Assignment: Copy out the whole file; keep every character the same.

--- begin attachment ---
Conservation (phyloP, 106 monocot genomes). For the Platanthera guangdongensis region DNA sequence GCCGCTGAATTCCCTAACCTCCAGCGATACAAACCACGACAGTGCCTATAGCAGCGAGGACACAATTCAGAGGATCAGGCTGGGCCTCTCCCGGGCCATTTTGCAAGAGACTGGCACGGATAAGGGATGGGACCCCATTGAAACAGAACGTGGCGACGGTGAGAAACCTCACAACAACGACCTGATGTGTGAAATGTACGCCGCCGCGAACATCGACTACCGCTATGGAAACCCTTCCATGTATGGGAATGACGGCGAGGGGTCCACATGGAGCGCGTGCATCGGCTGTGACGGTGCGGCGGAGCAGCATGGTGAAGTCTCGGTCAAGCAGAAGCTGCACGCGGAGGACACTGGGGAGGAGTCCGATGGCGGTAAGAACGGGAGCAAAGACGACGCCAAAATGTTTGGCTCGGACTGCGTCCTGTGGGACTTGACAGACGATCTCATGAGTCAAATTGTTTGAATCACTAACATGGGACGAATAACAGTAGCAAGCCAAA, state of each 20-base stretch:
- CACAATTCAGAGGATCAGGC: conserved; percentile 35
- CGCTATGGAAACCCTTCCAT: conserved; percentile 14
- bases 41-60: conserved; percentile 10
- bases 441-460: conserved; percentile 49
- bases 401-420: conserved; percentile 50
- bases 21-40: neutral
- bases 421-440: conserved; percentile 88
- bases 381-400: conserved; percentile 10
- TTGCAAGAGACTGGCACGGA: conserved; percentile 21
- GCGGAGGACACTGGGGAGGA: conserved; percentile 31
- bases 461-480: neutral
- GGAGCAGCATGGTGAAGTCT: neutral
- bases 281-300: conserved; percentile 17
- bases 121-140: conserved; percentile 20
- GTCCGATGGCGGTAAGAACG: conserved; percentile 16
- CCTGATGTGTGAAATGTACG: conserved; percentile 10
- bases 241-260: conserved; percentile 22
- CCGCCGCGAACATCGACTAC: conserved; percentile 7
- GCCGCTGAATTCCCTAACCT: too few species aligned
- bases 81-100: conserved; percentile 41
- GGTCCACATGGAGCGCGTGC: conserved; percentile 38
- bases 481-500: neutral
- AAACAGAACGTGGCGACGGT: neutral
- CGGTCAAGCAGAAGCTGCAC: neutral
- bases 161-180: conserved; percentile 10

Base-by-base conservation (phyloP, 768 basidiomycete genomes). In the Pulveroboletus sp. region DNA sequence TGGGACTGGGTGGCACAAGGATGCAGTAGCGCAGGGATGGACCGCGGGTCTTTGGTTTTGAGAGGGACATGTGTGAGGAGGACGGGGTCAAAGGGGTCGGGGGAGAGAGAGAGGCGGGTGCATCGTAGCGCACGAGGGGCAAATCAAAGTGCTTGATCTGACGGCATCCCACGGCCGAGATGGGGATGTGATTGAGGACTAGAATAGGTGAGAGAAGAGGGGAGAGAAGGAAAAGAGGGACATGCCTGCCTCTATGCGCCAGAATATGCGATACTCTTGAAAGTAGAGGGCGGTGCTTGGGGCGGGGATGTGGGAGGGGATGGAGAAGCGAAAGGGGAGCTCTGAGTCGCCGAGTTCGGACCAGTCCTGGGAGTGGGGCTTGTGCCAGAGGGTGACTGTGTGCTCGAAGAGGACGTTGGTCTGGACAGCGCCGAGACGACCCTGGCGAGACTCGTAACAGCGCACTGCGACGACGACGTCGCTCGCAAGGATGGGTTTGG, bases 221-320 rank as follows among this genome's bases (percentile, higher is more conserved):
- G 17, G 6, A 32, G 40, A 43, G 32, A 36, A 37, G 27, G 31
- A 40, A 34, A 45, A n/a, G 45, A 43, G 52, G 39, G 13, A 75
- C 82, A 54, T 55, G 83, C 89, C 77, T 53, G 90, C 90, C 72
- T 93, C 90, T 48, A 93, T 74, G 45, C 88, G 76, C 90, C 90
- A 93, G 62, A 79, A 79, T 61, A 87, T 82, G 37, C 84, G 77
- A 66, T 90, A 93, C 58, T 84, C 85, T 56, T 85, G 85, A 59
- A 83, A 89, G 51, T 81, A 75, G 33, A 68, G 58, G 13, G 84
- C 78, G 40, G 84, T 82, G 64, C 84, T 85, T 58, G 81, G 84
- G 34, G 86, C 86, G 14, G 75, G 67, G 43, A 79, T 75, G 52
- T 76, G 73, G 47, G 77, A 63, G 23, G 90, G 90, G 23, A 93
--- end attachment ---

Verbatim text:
Conservation (phyloP, 106 monocot genomes). For the Platanthera guangdongensis region DNA sequence GCCGCTGAATTCCCTAACCTCCAGCGATACAAACCACGACAGTGCCTATAGCAGCGAGGACACAATTCAGAGGATCAGGCTGGGCCTCTCCCGGGCCATTTTGCAAGAGACTGGCACGGATAAGGGATGGGACCCCATTGAAACAGAACGTGGCGACGGTGAGAAACCTCACAACAACGACCTGATGTGTGAAATGTACGCCGCCGCGAACATCGACTACCGCTATGGAAACCCTTCCATGTATGGGAATGACGGCGAGGGGTCCACATGGAGCGCGTGCATCGGCTGTGACGGTGCGGCGGAGCAGCATGGTGAAGTCTCGGTCAAGCAGAAGCTGCACGCGGAGGACACTGGGGAGGAGTCCGATGGCGGTAAGAACGGGAGCAAAGACGACGCCAAAATGTTTGGCTCGGACTGCGTCCTGTGGGACTTGACAGACGATCTCATGAGTCAAATTGTTTGAATCACTAACATGGGACGAATAACAGTAGCAAGCCAAA, state of each 20-base stretch:
- CACAATTCAGAGGATCAGGC: conserved; percentile 35
- CGCTATGGAAACCCTTCCAT: conserved; percentile 14
- bases 41-60: conserved; percentile 10
- bases 441-460: conserved; percentile 49
- bases 401-420: conserved; percentile 50
- bases 21-40: neutral
- bases 421-440: conserved; percentile 88
- bases 381-400: conserved; percentile 10
- TTGCAAGAGACTGGCACGGA: conserved; percentile 21
- GCGGAGGACACTGGGGAGGA: conserved; percentile 31
- bases 461-480: neutral
- GGAGCAGCATGGTGAAGTCT: neutral
- bases 281-300: conserved; percentile 17
- bases 121-140: conserved; percentile 20
- GTCCGATGGCGGTAAGAACG: conserved; percentile 16
- CCTGATGTGTGAAATGTACG: conserved; percentile 10
- bases 241-260: conserved; percentile 22
- CCGCCGCGAACATCGACTAC: conserved; percentile 7
- GCCGCTGAATTCCCTAACCT: too few species aligned
- bases 81-100: conserved; percentile 41
- GGTCCACATGGAGCGCGTGC: conserved; percentile 38
- bases 481-500: neutral
- AAACAGAACGTGGCGACGGT: neutral
- CGGTCAAGCAGAAGCTGCAC: neutral
- bases 161-180: conserved; percentile 10

Base-by-base conservation (phyloP, 768 basidiomycete genomes). In the Pulveroboletus sp. region DNA sequence TGGGACTGGGTGGCACAAGGATGCAGTAGCGCAGGGATGGACCGCGGGTCTTTGGTTTTGAGAGGGACATGTGTGAGGAGGACGGGGTCAAAGGGGTCGGGGGAGAGAGAGAGGCGGGTGCATCGTAGCGCACGAGGGGCAAATCAAAGTGCTTGATCTGACGGCATCCCACGGCCGAGATGGGGATGTGATTGAGGACTAGAATAGGTGAGAGAAGAGGGGAGAGAAGGAAAAGAGGGACATGCCTGCCTCTATGCGCCAGAATATGCGATACTCTTGAAAGTAGAGGGCGGTGCTTGGGGCGGGGATGTGGGAGGGGATGGAGAAGCGAAAGGGGAGCTCTGAGTCGCCGAGTTCGGACCAGTCCTGGGAGTGGGGCTTGTGCCAGAGGGTGACTGTGTGCTCGAAGAGGACGTTGGTCTGGACAGCGCCGAGACGACCCTGGCGAGACTCGTAACAGCGCACTGCGACGACGACGTCGCTCGCAAGGATGGGTTTGG, bases 221-320 rank as follows among this genome's bases (percentile, higher is more conserved):
- G 17, G 6, A 32, G 40, A 43, G 32, A 36, A 37, G 27, G 31
- A 40, A 34, A 45, A n/a, G 45, A 43, G 52, G 39, G 13, A 75
- C 82, A 54, T 55, G 83, C 89, C 77, T 53, G 90, C 90, C 72
- T 93, C 90, T 48, A 93, T 74, G 45, C 88, G 76, C 90, C 90
- A 93, G 62, A 79, A 79, T 61, A 87, T 82, G 37, C 84, G 77
- A 66, T 90, A 93, C 58, T 84, C 85, T 56, T 85, G 85, A 59
- A 83, A 89, G 51, T 81, A 75, G 33, A 68, G 58, G 13, G 84
- C 78, G 40, G 84, T 82, G 64, C 84, T 85, T 58, G 81, G 84
- G 34, G 86, C 86, G 14, G 75, G 67, G 43, A 79, T 75, G 52
- T 76, G 73, G 47, G 77, A 63, G 23, G 90, G 90, G 23, A 93